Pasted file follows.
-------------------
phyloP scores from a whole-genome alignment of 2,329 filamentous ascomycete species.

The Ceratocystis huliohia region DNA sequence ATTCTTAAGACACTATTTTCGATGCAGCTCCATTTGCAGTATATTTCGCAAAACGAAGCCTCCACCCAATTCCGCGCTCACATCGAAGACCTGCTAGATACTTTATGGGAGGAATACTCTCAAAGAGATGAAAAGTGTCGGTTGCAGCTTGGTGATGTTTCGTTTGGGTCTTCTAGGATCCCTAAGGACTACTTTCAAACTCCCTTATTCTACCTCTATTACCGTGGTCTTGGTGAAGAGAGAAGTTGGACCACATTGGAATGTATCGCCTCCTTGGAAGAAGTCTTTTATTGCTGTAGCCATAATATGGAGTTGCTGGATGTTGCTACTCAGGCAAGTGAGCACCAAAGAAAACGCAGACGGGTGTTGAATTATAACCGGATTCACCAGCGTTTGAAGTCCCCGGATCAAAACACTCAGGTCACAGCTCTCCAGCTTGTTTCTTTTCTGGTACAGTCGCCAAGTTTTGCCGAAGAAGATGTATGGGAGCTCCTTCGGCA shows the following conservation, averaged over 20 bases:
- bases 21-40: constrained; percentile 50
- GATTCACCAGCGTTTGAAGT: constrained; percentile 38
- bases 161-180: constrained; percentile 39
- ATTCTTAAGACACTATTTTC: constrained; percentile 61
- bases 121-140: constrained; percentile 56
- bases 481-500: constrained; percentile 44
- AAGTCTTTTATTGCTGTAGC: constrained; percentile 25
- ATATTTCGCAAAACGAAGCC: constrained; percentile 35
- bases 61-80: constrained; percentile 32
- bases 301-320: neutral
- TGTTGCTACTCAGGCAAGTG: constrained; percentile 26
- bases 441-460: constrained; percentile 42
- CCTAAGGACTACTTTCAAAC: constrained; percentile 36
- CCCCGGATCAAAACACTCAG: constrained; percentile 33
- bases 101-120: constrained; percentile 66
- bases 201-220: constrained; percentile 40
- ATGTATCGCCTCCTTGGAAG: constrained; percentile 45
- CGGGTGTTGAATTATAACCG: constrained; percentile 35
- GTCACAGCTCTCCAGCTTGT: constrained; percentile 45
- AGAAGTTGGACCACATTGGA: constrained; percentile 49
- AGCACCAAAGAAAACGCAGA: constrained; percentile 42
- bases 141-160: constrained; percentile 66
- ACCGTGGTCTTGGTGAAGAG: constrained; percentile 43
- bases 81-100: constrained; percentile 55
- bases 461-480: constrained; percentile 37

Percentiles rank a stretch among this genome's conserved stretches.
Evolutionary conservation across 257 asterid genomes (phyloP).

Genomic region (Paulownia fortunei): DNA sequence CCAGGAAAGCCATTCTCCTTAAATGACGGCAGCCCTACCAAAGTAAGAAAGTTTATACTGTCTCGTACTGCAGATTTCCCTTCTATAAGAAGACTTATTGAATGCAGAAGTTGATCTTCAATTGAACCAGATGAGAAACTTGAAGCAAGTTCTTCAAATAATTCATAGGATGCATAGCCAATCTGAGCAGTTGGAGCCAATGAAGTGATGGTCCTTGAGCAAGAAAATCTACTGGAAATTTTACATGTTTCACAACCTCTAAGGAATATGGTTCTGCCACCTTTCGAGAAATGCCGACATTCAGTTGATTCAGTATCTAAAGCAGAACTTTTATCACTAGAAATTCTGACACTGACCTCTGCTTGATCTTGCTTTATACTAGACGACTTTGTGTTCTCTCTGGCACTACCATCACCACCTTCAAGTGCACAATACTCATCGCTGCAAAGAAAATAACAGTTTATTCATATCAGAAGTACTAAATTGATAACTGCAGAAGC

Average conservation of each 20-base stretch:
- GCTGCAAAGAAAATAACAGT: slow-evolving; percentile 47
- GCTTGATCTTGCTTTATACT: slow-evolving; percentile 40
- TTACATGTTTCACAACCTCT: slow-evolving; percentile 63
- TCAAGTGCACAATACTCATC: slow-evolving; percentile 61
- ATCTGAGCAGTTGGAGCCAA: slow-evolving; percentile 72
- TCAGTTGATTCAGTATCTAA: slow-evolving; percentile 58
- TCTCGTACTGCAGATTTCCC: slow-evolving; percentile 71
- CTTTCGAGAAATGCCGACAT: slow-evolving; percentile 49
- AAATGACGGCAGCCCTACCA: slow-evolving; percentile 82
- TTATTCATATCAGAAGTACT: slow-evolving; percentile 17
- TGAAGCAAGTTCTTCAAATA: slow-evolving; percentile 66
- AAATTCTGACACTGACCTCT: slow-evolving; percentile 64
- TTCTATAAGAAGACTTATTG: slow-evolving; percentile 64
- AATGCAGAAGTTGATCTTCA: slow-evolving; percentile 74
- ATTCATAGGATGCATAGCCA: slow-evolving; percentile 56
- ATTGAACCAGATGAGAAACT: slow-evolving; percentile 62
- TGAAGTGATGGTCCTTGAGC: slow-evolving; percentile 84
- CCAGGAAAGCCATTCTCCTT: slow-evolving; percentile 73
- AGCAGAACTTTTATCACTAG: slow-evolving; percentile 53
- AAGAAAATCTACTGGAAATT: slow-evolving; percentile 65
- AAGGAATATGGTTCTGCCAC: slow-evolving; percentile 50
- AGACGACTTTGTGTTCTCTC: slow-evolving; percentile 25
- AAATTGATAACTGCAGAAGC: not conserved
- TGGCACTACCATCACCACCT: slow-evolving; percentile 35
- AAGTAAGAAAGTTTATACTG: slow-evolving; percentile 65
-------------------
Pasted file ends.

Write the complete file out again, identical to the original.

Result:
phyloP scores from a whole-genome alignment of 2,329 filamentous ascomycete species.

The Ceratocystis huliohia region DNA sequence ATTCTTAAGACACTATTTTCGATGCAGCTCCATTTGCAGTATATTTCGCAAAACGAAGCCTCCACCCAATTCCGCGCTCACATCGAAGACCTGCTAGATACTTTATGGGAGGAATACTCTCAAAGAGATGAAAAGTGTCGGTTGCAGCTTGGTGATGTTTCGTTTGGGTCTTCTAGGATCCCTAAGGACTACTTTCAAACTCCCTTATTCTACCTCTATTACCGTGGTCTTGGTGAAGAGAGAAGTTGGACCACATTGGAATGTATCGCCTCCTTGGAAGAAGTCTTTTATTGCTGTAGCCATAATATGGAGTTGCTGGATGTTGCTACTCAGGCAAGTGAGCACCAAAGAAAACGCAGACGGGTGTTGAATTATAACCGGATTCACCAGCGTTTGAAGTCCCCGGATCAAAACACTCAGGTCACAGCTCTCCAGCTTGTTTCTTTTCTGGTACAGTCGCCAAGTTTTGCCGAAGAAGATGTATGGGAGCTCCTTCGGCA shows the following conservation, averaged over 20 bases:
- bases 21-40: constrained; percentile 50
- GATTCACCAGCGTTTGAAGT: constrained; percentile 38
- bases 161-180: constrained; percentile 39
- ATTCTTAAGACACTATTTTC: constrained; percentile 61
- bases 121-140: constrained; percentile 56
- bases 481-500: constrained; percentile 44
- AAGTCTTTTATTGCTGTAGC: constrained; percentile 25
- ATATTTCGCAAAACGAAGCC: constrained; percentile 35
- bases 61-80: constrained; percentile 32
- bases 301-320: neutral
- TGTTGCTACTCAGGCAAGTG: constrained; percentile 26
- bases 441-460: constrained; percentile 42
- CCTAAGGACTACTTTCAAAC: constrained; percentile 36
- CCCCGGATCAAAACACTCAG: constrained; percentile 33
- bases 101-120: constrained; percentile 66
- bases 201-220: constrained; percentile 40
- ATGTATCGCCTCCTTGGAAG: constrained; percentile 45
- CGGGTGTTGAATTATAACCG: constrained; percentile 35
- GTCACAGCTCTCCAGCTTGT: constrained; percentile 45
- AGAAGTTGGACCACATTGGA: constrained; percentile 49
- AGCACCAAAGAAAACGCAGA: constrained; percentile 42
- bases 141-160: constrained; percentile 66
- ACCGTGGTCTTGGTGAAGAG: constrained; percentile 43
- bases 81-100: constrained; percentile 55
- bases 461-480: constrained; percentile 37

Percentiles rank a stretch among this genome's conserved stretches.
Evolutionary conservation across 257 asterid genomes (phyloP).

Genomic region (Paulownia fortunei): DNA sequence CCAGGAAAGCCATTCTCCTTAAATGACGGCAGCCCTACCAAAGTAAGAAAGTTTATACTGTCTCGTACTGCAGATTTCCCTTCTATAAGAAGACTTATTGAATGCAGAAGTTGATCTTCAATTGAACCAGATGAGAAACTTGAAGCAAGTTCTTCAAATAATTCATAGGATGCATAGCCAATCTGAGCAGTTGGAGCCAATGAAGTGATGGTCCTTGAGCAAGAAAATCTACTGGAAATTTTACATGTTTCACAACCTCTAAGGAATATGGTTCTGCCACCTTTCGAGAAATGCCGACATTCAGTTGATTCAGTATCTAAAGCAGAACTTTTATCACTAGAAATTCTGACACTGACCTCTGCTTGATCTTGCTTTATACTAGACGACTTTGTGTTCTCTCTGGCACTACCATCACCACCTTCAAGTGCACAATACTCATCGCTGCAAAGAAAATAACAGTTTATTCATATCAGAAGTACTAAATTGATAACTGCAGAAGC

Average conservation of each 20-base stretch:
- GCTGCAAAGAAAATAACAGT: slow-evolving; percentile 47
- GCTTGATCTTGCTTTATACT: slow-evolving; percentile 40
- TTACATGTTTCACAACCTCT: slow-evolving; percentile 63
- TCAAGTGCACAATACTCATC: slow-evolving; percentile 61
- ATCTGAGCAGTTGGAGCCAA: slow-evolving; percentile 72
- TCAGTTGATTCAGTATCTAA: slow-evolving; percentile 58
- TCTCGTACTGCAGATTTCCC: slow-evolving; percentile 71
- CTTTCGAGAAATGCCGACAT: slow-evolving; percentile 49
- AAATGACGGCAGCCCTACCA: slow-evolving; percentile 82
- TTATTCATATCAGAAGTACT: slow-evolving; percentile 17
- TGAAGCAAGTTCTTCAAATA: slow-evolving; percentile 66
- AAATTCTGACACTGACCTCT: slow-evolving; percentile 64
- TTCTATAAGAAGACTTATTG: slow-evolving; percentile 64
- AATGCAGAAGTTGATCTTCA: slow-evolving; percentile 74
- ATTCATAGGATGCATAGCCA: slow-evolving; percentile 56
- ATTGAACCAGATGAGAAACT: slow-evolving; percentile 62
- TGAAGTGATGGTCCTTGAGC: slow-evolving; percentile 84
- CCAGGAAAGCCATTCTCCTT: slow-evolving; percentile 73
- AGCAGAACTTTTATCACTAG: slow-evolving; percentile 53
- AAGAAAATCTACTGGAAATT: slow-evolving; percentile 65
- AAGGAATATGGTTCTGCCAC: slow-evolving; percentile 50
- AGACGACTTTGTGTTCTCTC: slow-evolving; percentile 25
- AAATTGATAACTGCAGAAGC: not conserved
- TGGCACTACCATCACCACCT: slow-evolving; percentile 35
- AAGTAAGAAAGTTTATACTG: slow-evolving; percentile 65